Whether you’re trying to quit smoking, improve your eating habits, or otherwise change a negative habit into a positive one, using affirmations to support your personal self-improvement plans is a great way to change your inner self-talk.
All of us have that inner voice that chatters on incessantly throughout the day, a sort of inner monologue consisting of our thoughts as well as sayings we’ve internalized from parents, teachers, family and society. Some of what we say to ourselves is positive, but some is negative. It’s the negative self-talk that can defeat our best efforts at change, and the type of self-talk you may wish to change if it’s bothersome to you.
Positive affirmations replace negative messages with positive ones. While no one has absolutely positive self-talk, when you shift the balance from negative to positive, you may find your mood more upbeat and changes easier to manage.
Steps to Identifying Your Current Self-Talk
The first step when you want to make any type of change is to identify where you stand today – a baseline of your current inner monologue.
In order to really tune into your inner voice, you’ll need to catch what’s going through your head at any given moment. It’s not easy! Meditation is a great way to quiet your mind enough to notice your inner dialogue. You don’t need to sit in a lotus position or light incense to meditate. Simply sit upright in a straight-back chair, feet flat on the floor and hands resting, palm up, on your lap. Close your eyes and breathe in for a count of five, then out for an even count of five. Repeat for a few minutes until you feel yourself quiet enough. Now try to notice what chatter is going through your head. What messages are you telling yourself?
Another method is to set an alarm to go off every 15 minutes. A simple kitchen timer can help you with this exercise. The second the alarm sounds, note what’s going on in your mind. Are you focused on your work or secretly fuming over a perceived slight from a coworker? Are you thinking about what to make for dinner or telling yourself you’re fat and should go on a diet? Write down any negative messages you find yourself repeating inwardly.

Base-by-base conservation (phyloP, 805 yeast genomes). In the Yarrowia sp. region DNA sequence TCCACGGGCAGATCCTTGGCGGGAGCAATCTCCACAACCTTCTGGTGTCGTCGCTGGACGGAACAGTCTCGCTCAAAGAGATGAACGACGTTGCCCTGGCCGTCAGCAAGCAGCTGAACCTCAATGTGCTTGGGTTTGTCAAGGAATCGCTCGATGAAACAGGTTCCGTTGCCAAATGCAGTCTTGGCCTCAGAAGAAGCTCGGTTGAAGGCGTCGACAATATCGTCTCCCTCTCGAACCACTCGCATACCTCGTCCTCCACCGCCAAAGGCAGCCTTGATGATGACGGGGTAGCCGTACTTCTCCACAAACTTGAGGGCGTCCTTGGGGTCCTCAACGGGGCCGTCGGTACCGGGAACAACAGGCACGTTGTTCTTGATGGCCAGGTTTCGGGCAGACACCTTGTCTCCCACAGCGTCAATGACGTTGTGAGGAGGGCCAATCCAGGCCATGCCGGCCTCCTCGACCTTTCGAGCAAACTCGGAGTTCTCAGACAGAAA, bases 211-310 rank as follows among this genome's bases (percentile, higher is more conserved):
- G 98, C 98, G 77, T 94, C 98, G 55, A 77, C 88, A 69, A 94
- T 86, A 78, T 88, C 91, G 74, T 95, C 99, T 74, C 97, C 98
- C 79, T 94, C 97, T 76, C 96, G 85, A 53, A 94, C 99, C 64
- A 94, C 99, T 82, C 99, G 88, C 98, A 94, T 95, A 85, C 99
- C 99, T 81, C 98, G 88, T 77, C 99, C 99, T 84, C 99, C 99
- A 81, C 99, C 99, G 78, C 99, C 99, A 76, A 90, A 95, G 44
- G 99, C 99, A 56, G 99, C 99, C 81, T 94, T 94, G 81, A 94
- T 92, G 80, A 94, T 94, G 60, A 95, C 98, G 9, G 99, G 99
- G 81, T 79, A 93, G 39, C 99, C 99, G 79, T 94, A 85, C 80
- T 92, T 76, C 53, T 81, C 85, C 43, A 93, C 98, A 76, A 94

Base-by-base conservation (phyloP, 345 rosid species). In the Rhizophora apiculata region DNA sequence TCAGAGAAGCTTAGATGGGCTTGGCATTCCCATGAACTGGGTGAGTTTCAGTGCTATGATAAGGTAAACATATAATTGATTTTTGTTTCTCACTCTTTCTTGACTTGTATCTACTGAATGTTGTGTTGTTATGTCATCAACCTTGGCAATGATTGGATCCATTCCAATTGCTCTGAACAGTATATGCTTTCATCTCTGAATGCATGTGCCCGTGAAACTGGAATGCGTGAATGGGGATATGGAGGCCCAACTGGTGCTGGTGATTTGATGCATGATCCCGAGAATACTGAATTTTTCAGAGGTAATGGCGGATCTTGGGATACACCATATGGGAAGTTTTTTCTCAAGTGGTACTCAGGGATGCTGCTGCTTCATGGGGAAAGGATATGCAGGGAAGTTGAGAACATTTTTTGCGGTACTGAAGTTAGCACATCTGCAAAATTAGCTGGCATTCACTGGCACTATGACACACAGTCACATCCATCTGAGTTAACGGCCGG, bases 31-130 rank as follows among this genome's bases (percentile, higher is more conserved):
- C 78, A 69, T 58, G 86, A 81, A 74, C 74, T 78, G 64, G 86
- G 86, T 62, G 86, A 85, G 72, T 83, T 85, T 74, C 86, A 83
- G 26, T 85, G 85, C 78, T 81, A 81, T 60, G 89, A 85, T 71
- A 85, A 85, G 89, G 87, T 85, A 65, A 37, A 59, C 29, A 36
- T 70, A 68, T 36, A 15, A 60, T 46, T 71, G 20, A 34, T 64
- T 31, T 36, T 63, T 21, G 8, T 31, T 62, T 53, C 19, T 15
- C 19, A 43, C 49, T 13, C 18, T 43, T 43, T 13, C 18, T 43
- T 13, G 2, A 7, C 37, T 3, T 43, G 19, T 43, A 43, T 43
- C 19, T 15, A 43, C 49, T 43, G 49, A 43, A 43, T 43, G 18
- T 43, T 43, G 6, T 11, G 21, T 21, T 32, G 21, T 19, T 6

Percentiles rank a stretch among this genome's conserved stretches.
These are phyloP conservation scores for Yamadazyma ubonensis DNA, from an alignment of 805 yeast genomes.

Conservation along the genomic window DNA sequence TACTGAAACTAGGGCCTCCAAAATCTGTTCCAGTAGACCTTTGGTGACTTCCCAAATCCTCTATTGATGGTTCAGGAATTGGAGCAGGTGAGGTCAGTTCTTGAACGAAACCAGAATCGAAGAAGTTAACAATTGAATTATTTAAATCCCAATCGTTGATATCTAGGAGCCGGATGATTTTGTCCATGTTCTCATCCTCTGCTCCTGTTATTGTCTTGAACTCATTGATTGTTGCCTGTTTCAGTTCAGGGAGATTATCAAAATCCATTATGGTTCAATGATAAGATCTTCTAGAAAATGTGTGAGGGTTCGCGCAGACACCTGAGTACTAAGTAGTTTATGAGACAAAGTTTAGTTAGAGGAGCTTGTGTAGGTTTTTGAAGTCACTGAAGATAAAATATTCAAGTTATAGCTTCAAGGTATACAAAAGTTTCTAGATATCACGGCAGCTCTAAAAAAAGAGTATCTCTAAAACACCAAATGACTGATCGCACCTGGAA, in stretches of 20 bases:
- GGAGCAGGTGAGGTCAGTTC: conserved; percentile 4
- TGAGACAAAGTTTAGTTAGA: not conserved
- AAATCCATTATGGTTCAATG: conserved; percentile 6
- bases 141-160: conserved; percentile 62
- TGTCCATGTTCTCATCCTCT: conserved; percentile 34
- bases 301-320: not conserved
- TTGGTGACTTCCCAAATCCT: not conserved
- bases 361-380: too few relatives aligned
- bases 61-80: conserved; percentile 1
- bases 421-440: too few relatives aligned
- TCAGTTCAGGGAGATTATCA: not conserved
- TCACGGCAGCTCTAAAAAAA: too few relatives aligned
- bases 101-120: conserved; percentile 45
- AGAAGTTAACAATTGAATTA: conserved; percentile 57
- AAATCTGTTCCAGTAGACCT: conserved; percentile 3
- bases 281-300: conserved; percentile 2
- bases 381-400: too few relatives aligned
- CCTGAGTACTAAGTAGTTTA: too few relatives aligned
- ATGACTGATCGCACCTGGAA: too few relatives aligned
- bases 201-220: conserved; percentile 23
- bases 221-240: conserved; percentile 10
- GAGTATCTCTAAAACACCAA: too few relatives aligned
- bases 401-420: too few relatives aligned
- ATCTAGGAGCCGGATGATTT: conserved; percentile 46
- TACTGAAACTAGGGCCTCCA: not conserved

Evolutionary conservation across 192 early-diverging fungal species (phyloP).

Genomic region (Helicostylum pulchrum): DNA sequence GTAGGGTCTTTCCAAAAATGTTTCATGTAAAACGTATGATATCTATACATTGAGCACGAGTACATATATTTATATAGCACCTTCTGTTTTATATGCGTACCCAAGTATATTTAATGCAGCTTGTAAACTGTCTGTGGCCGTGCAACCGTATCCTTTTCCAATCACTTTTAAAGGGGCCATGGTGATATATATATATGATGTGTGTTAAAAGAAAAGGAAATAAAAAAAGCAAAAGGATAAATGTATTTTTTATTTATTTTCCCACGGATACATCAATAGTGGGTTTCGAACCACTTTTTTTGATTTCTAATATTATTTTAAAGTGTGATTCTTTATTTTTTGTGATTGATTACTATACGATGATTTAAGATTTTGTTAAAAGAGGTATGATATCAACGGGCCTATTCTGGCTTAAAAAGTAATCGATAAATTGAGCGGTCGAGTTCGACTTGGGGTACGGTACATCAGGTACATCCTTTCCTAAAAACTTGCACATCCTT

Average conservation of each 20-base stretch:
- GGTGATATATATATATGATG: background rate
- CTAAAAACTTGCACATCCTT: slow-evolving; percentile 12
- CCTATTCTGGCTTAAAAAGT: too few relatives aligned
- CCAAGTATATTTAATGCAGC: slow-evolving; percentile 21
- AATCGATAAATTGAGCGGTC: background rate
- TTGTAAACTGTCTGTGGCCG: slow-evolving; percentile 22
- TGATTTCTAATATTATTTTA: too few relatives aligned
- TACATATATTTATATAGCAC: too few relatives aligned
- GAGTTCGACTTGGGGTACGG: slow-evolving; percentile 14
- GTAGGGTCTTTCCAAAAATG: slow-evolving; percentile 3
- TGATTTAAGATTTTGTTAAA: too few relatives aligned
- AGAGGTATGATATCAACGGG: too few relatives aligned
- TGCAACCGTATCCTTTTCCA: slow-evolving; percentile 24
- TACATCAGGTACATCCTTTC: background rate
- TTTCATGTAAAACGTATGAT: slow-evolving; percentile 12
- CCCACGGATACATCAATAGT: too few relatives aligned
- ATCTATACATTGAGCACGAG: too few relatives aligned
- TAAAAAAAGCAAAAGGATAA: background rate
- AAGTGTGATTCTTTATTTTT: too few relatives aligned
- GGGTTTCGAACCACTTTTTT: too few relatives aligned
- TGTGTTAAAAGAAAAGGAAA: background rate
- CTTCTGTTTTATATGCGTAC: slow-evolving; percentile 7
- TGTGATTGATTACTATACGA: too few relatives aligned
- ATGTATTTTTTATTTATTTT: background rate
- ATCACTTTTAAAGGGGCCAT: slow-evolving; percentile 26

Lastly, notice what you actually do say aloud. Often, it’s an important clue about your internal dialogue. Do you call yourself names like lazy, fat, stupid? Somewhere along the lines, you’ve internalized those messages, and if you’d like to work on them, you can swap them out for more positive ones.
Write Your Own Affirmations
You can find pre-written affirmations online, in self-help books, or even purchase CDs and tapes of recorded affirmations. The most powerful affirmations, however, are ones you write for yourself. These messages tend to be targeted at very specific negative messages, and when repeated aloud in your own voice in a positive way, easier to change.
To write your own affirmations, use the following tips:
- Write them in the present tense, as if you are doing or saying something now.
- Focus on the positive. The subconscious mind, which is where the jumble of self-talk resides, can’t distinguish between negative and positives. Don’t write what you do not wish to do, but what you DO wish to do.
- Write your affirmation on an index card or piece of paper and post it where you will see it several times a day.
- Every time you see it, repeat it.
- Sing your affirmation if you love music! Singing actually helps you remember affirmations better. Pick any tune you can remember easily, such as a favorite song or a children’s song, and fit your affirmation to the music. Sing it to yourself during repetitive tasks, such as washing the dishes or folding laundry.
- Write your affirmations in a notebook. Repetitive writing also helps you remember an affirmation.
While affirmations aren’t a magic wand you can wave over your subconscious to change long-held patterns of thought, they are a viable way of shifting the tone of your inner dialogue from hurtful to supportive. They’re free, easily incorporated into your day, and another tool to use in your personal self-help toolbox.
IMAGE CREDIT: Sebastien Wiertz, Flickr Creative Commons License